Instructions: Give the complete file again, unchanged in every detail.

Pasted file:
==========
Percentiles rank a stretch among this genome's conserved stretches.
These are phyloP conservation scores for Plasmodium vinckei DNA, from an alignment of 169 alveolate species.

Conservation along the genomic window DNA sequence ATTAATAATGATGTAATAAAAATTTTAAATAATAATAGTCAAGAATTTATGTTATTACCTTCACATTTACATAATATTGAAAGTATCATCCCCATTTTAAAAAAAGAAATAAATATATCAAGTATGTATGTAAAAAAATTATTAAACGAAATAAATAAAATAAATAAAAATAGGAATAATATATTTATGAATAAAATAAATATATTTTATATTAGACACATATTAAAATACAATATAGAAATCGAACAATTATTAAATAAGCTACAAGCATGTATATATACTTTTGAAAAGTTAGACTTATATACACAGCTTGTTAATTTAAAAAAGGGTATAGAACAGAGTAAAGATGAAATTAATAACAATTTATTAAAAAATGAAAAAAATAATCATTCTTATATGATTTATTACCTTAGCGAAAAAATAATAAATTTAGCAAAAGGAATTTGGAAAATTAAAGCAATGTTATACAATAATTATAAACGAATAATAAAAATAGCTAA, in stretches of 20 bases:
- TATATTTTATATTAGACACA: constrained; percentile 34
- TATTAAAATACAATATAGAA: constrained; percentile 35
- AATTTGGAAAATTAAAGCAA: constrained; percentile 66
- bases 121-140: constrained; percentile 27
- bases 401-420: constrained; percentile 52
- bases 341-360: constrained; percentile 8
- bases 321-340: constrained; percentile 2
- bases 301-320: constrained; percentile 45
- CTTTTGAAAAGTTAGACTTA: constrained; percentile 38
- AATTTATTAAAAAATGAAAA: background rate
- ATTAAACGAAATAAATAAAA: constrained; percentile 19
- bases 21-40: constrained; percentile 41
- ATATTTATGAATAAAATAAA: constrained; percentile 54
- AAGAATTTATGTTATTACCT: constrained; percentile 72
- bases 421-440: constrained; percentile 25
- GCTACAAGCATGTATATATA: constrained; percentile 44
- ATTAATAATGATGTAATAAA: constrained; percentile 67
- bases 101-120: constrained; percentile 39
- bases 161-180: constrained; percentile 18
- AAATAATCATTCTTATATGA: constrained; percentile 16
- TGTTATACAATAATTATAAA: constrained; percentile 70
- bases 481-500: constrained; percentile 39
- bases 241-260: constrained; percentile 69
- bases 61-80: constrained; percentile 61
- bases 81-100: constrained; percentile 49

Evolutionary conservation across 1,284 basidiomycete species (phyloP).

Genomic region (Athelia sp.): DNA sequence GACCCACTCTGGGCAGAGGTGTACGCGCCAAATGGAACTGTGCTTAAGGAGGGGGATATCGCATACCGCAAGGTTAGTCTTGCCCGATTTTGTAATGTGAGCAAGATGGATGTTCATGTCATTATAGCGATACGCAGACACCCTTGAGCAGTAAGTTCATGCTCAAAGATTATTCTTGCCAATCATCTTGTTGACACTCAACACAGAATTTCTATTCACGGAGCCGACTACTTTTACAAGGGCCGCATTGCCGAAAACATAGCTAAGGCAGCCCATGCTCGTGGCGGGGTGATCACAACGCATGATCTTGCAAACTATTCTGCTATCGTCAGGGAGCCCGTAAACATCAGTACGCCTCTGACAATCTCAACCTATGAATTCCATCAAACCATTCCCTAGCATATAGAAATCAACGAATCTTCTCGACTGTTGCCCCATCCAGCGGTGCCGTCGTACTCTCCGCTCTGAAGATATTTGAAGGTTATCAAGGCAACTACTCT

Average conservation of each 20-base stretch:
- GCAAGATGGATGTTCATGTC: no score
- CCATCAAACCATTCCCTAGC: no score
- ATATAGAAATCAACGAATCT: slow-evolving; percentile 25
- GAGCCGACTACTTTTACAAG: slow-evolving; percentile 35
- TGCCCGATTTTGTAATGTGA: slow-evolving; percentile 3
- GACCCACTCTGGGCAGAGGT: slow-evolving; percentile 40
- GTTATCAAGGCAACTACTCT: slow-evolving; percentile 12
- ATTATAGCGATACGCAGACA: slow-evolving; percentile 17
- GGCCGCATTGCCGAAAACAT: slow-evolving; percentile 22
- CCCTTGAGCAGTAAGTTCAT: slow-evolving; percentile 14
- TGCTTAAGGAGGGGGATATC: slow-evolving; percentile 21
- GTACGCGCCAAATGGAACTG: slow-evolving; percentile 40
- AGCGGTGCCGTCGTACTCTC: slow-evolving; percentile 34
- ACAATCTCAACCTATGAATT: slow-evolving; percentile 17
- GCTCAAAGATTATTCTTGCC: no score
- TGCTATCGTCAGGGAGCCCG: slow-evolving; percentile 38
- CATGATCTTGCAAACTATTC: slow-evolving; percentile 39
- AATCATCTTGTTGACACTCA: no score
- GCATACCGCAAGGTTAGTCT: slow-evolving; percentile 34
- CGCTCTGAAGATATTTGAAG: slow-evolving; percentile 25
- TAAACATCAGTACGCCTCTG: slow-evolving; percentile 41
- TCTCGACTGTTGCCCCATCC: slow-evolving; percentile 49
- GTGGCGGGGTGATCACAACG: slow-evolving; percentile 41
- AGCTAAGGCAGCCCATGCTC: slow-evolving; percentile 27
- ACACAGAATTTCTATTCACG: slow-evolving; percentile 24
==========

Percentiles rank a stretch among this genome's conserved stretches.
These are phyloP conservation scores for Plasmodium vinckei DNA, from an alignment of 169 alveolate species.

Conservation along the genomic window DNA sequence ATTAATAATGATGTAATAAAAATTTTAAATAATAATAGTCAAGAATTTATGTTATTACCTTCACATTTACATAATATTGAAAGTATCATCCCCATTTTAAAAAAAGAAATAAATATATCAAGTATGTATGTAAAAAAATTATTAAACGAAATAAATAAAATAAATAAAAATAGGAATAATATATTTATGAATAAAATAAATATATTTTATATTAGACACATATTAAAATACAATATAGAAATCGAACAATTATTAAATAAGCTACAAGCATGTATATATACTTTTGAAAAGTTAGACTTATATACACAGCTTGTTAATTTAAAAAAGGGTATAGAACAGAGTAAAGATGAAATTAATAACAATTTATTAAAAAATGAAAAAAATAATCATTCTTATATGATTTATTACCTTAGCGAAAAAATAATAAATTTAGCAAAAGGAATTTGGAAAATTAAAGCAATGTTATACAATAATTATAAACGAATAATAAAAATAGCTAA, in stretches of 20 bases:
- TATATTTTATATTAGACACA: constrained; percentile 34
- TATTAAAATACAATATAGAA: constrained; percentile 35
- AATTTGGAAAATTAAAGCAA: constrained; percentile 66
- bases 121-140: constrained; percentile 27
- bases 401-420: constrained; percentile 52
- bases 341-360: constrained; percentile 8
- bases 321-340: constrained; percentile 2
- bases 301-320: constrained; percentile 45
- CTTTTGAAAAGTTAGACTTA: constrained; percentile 38
- AATTTATTAAAAAATGAAAA: background rate
- ATTAAACGAAATAAATAAAA: constrained; percentile 19
- bases 21-40: constrained; percentile 41
- ATATTTATGAATAAAATAAA: constrained; percentile 54
- AAGAATTTATGTTATTACCT: constrained; percentile 72
- bases 421-440: constrained; percentile 25
- GCTACAAGCATGTATATATA: constrained; percentile 44
- ATTAATAATGATGTAATAAA: constrained; percentile 67
- bases 101-120: constrained; percentile 39
- bases 161-180: constrained; percentile 18
- AAATAATCATTCTTATATGA: constrained; percentile 16
- TGTTATACAATAATTATAAA: constrained; percentile 70
- bases 481-500: constrained; percentile 39
- bases 241-260: constrained; percentile 69
- bases 61-80: constrained; percentile 61
- bases 81-100: constrained; percentile 49

Evolutionary conservation across 1,284 basidiomycete species (phyloP).

Genomic region (Athelia sp.): DNA sequence GACCCACTCTGGGCAGAGGTGTACGCGCCAAATGGAACTGTGCTTAAGGAGGGGGATATCGCATACCGCAAGGTTAGTCTTGCCCGATTTTGTAATGTGAGCAAGATGGATGTTCATGTCATTATAGCGATACGCAGACACCCTTGAGCAGTAAGTTCATGCTCAAAGATTATTCTTGCCAATCATCTTGTTGACACTCAACACAGAATTTCTATTCACGGAGCCGACTACTTTTACAAGGGCCGCATTGCCGAAAACATAGCTAAGGCAGCCCATGCTCGTGGCGGGGTGATCACAACGCATGATCTTGCAAACTATTCTGCTATCGTCAGGGAGCCCGTAAACATCAGTACGCCTCTGACAATCTCAACCTATGAATTCCATCAAACCATTCCCTAGCATATAGAAATCAACGAATCTTCTCGACTGTTGCCCCATCCAGCGGTGCCGTCGTACTCTCCGCTCTGAAGATATTTGAAGGTTATCAAGGCAACTACTCT

Average conservation of each 20-base stretch:
- GCAAGATGGATGTTCATGTC: no score
- CCATCAAACCATTCCCTAGC: no score
- ATATAGAAATCAACGAATCT: slow-evolving; percentile 25
- GAGCCGACTACTTTTACAAG: slow-evolving; percentile 35
- TGCCCGATTTTGTAATGTGA: slow-evolving; percentile 3
- GACCCACTCTGGGCAGAGGT: slow-evolving; percentile 40
- GTTATCAAGGCAACTACTCT: slow-evolving; percentile 12
- ATTATAGCGATACGCAGACA: slow-evolving; percentile 17
- GGCCGCATTGCCGAAAACAT: slow-evolving; percentile 22
- CCCTTGAGCAGTAAGTTCAT: slow-evolving; percentile 14
- TGCTTAAGGAGGGGGATATC: slow-evolving; percentile 21
- GTACGCGCCAAATGGAACTG: slow-evolving; percentile 40
- AGCGGTGCCGTCGTACTCTC: slow-evolving; percentile 34
- ACAATCTCAACCTATGAATT: slow-evolving; percentile 17
- GCTCAAAGATTATTCTTGCC: no score
- TGCTATCGTCAGGGAGCCCG: slow-evolving; percentile 38
- CATGATCTTGCAAACTATTC: slow-evolving; percentile 39
- AATCATCTTGTTGACACTCA: no score
- GCATACCGCAAGGTTAGTCT: slow-evolving; percentile 34
- CGCTCTGAAGATATTTGAAG: slow-evolving; percentile 25
- TAAACATCAGTACGCCTCTG: slow-evolving; percentile 41
- TCTCGACTGTTGCCCCATCC: slow-evolving; percentile 49
- GTGGCGGGGTGATCACAACG: slow-evolving; percentile 41
- AGCTAAGGCAGCCCATGCTC: slow-evolving; percentile 27
- ACACAGAATTTCTATTCACG: slow-evolving; percentile 24